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Consulting Analysis 2014

AS ANTICIPATED, the Big 4 continued to expand their consulting practices rapidly with 65 Partners being appointed nationally across the Big 4 this year up from 50 the previous year.  Dwarfing other practice areas both in terms of promotion numbers and the bringing in of lateral hires, it seems that diversifying into all facets of consulting is top of the agenda for the Big 4 accounting firms.  EY are the only exception to this trend, promoting conservatively into their consulting division with only eight appointed. 

The multi-faceted nature of the industry encourages increased numbers of lateral hires as new skillsets and capabilities, that are often far removed from a traditional accounting background, are needed to execute this work.  Similarly to last year, there has been a huge appetite to expand into Strategy and Operations and Performance Improvement.  These two areas constituted 63% of all promotions in Consulting.  We have seen increased levels of lateral hires coming out of the strategy houses and boutique consulting firms, either as single hires, part of a team move, or a whole firm acquisition. 

The Booz acquisition by PwC dominated this trend, but other significant team moves and high profile lateral hires were also prevalent.  KPMG and Deloitte both benefitted from picking up the Melbourne and Sydney teams respectively of Pacific Strategy Partners to expand their footprint into this space.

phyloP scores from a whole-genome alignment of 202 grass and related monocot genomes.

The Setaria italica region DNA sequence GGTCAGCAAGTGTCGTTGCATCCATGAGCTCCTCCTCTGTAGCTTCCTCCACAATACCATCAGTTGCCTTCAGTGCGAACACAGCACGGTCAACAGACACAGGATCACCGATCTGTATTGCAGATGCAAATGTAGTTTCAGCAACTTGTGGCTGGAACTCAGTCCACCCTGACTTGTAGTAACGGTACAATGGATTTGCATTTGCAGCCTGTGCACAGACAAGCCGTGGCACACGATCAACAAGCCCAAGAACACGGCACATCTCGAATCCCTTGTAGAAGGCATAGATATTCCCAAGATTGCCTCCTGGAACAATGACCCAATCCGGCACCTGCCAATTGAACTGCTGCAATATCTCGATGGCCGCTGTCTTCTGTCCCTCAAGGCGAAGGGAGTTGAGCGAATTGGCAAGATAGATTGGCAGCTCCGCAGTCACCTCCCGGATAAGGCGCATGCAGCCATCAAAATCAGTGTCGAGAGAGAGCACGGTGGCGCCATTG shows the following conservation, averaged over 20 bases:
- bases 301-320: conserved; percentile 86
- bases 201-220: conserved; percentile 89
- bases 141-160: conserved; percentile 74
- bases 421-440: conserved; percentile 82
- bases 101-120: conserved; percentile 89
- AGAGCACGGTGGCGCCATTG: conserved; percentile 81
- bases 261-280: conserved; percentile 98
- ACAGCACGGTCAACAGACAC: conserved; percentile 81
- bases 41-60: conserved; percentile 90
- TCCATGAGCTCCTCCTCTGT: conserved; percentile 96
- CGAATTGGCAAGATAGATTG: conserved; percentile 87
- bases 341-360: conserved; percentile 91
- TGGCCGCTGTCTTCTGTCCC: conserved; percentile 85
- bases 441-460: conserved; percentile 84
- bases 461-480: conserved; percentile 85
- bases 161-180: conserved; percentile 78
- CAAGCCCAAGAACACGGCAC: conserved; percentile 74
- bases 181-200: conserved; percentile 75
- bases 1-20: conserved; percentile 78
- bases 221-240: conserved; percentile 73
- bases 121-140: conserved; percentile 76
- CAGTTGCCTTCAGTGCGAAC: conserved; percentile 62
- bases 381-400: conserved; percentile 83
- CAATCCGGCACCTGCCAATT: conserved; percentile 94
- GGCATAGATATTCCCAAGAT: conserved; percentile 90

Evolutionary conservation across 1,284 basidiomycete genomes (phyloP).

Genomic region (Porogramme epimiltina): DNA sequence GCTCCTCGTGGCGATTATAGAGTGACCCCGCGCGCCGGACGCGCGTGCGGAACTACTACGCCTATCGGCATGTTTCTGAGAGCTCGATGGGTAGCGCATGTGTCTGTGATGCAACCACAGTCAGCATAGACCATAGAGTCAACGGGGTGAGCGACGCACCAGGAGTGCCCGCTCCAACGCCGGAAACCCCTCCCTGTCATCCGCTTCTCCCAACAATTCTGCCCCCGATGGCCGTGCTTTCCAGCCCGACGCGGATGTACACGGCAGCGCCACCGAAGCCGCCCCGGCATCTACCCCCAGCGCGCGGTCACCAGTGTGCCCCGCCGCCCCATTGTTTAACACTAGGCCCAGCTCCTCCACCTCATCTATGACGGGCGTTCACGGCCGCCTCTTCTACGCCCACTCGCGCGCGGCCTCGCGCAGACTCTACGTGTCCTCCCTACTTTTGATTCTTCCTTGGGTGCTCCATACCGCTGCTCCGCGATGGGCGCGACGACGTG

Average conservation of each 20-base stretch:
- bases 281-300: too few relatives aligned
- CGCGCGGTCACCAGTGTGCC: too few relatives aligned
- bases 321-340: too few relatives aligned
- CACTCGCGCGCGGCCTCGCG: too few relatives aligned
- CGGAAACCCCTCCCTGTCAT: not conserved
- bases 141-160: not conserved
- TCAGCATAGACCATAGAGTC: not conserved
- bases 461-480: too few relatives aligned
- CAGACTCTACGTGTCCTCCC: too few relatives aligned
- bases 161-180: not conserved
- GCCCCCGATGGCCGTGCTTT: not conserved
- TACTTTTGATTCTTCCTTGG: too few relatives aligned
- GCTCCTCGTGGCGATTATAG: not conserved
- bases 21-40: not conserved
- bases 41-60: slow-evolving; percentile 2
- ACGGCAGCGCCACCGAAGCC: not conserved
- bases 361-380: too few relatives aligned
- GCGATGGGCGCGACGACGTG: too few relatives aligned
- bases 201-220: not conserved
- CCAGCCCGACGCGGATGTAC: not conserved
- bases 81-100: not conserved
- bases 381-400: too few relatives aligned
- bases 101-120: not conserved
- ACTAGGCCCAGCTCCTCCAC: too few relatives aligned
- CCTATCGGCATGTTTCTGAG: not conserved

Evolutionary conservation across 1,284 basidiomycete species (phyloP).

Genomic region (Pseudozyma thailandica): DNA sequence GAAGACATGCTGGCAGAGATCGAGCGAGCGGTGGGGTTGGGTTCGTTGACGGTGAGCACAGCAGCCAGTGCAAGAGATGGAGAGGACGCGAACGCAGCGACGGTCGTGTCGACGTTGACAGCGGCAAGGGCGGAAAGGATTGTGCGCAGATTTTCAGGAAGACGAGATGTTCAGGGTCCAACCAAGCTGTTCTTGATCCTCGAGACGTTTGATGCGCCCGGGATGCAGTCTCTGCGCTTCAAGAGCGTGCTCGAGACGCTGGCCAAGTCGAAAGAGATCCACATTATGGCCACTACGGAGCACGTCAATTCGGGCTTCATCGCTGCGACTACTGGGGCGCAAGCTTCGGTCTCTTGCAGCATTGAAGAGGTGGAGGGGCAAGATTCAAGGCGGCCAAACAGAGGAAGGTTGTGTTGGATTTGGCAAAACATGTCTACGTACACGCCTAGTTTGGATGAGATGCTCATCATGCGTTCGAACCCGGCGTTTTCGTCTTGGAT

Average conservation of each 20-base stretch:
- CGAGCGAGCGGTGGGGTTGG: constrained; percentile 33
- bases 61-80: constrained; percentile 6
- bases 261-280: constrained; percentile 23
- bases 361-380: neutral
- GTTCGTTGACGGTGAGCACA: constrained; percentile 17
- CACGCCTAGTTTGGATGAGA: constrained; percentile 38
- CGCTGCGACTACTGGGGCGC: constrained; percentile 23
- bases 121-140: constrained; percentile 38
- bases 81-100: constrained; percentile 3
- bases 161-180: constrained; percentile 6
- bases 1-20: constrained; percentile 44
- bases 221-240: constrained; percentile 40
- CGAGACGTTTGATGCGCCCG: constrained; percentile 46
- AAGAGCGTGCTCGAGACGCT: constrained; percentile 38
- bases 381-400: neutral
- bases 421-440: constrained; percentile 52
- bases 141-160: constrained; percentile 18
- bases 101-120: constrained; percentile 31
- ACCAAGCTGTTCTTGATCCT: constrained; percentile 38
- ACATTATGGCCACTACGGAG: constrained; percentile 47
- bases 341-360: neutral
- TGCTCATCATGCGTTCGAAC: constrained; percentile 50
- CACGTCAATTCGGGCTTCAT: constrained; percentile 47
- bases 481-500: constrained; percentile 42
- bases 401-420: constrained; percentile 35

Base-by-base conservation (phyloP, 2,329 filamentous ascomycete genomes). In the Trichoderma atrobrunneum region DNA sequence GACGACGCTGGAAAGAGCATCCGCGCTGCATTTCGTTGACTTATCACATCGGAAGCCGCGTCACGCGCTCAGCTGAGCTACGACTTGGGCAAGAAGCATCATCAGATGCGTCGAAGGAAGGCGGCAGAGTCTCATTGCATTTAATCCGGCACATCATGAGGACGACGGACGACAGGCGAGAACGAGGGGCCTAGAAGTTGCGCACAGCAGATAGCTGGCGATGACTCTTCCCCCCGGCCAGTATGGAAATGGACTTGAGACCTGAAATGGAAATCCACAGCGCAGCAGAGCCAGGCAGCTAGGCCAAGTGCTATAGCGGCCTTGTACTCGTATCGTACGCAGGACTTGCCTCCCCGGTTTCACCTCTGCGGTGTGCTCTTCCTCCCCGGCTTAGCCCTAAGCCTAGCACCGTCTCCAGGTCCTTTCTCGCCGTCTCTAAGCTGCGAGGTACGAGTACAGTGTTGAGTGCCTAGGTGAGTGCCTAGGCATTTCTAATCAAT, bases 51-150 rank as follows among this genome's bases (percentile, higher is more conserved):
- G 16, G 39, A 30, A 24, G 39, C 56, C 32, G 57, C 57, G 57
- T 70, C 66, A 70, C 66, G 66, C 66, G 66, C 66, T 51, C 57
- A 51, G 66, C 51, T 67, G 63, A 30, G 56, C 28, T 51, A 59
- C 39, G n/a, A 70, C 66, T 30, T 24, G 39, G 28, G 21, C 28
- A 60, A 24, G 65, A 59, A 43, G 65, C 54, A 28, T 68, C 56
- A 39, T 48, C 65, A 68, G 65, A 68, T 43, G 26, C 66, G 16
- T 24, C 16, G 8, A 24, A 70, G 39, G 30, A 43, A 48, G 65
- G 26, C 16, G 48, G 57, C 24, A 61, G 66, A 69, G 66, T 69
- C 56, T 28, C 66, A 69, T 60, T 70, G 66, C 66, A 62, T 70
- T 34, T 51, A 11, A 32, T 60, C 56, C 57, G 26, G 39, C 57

Data Analytics also emerged once again as a hot area with the continuation of the Big Data phenomenon providing a large amount of work for the accounting firms to compete for.  EY was the only firm not to promote in this area.  We were surprised to see that there were only a few pure IT advisory promotions made but we have found that, as we become more entrenched in the information era, it is often due to firms embedding these Partners into their Performance Improvement and Operations practices whereby they oversee large scale transformations with a technology or IT bent.

In terms of industry, Health and Government expertise dominated the landscape of Partner promotions suggesting exceptional levels of work coming out of these sectors.  This has contributed heavily towards successful Partner business cases.   Firms are also willing to invest in individuals with niche experience in these areas. Notably, KPMG brought in a lateral hires straight to their Partnership from The South Metropolitan Healthcare Service.

Location wise, Sydney and Melbourne dominated once again.  This is indicative of consulting at this high level being reserved for the large blue chip organisations and financial institutions which are based in these two hubs. Consulting fees tend to be at the high end of professional advisory fees, and therefore makes sense that only large blue chip organisations would have the expendable cash or desire to engage them.

It will be interesting to track the growth areas moving through 2014/15.  We predict that Mergers and Integration will be a hot area complimented by further Technology and Digital promotions and acquisitions.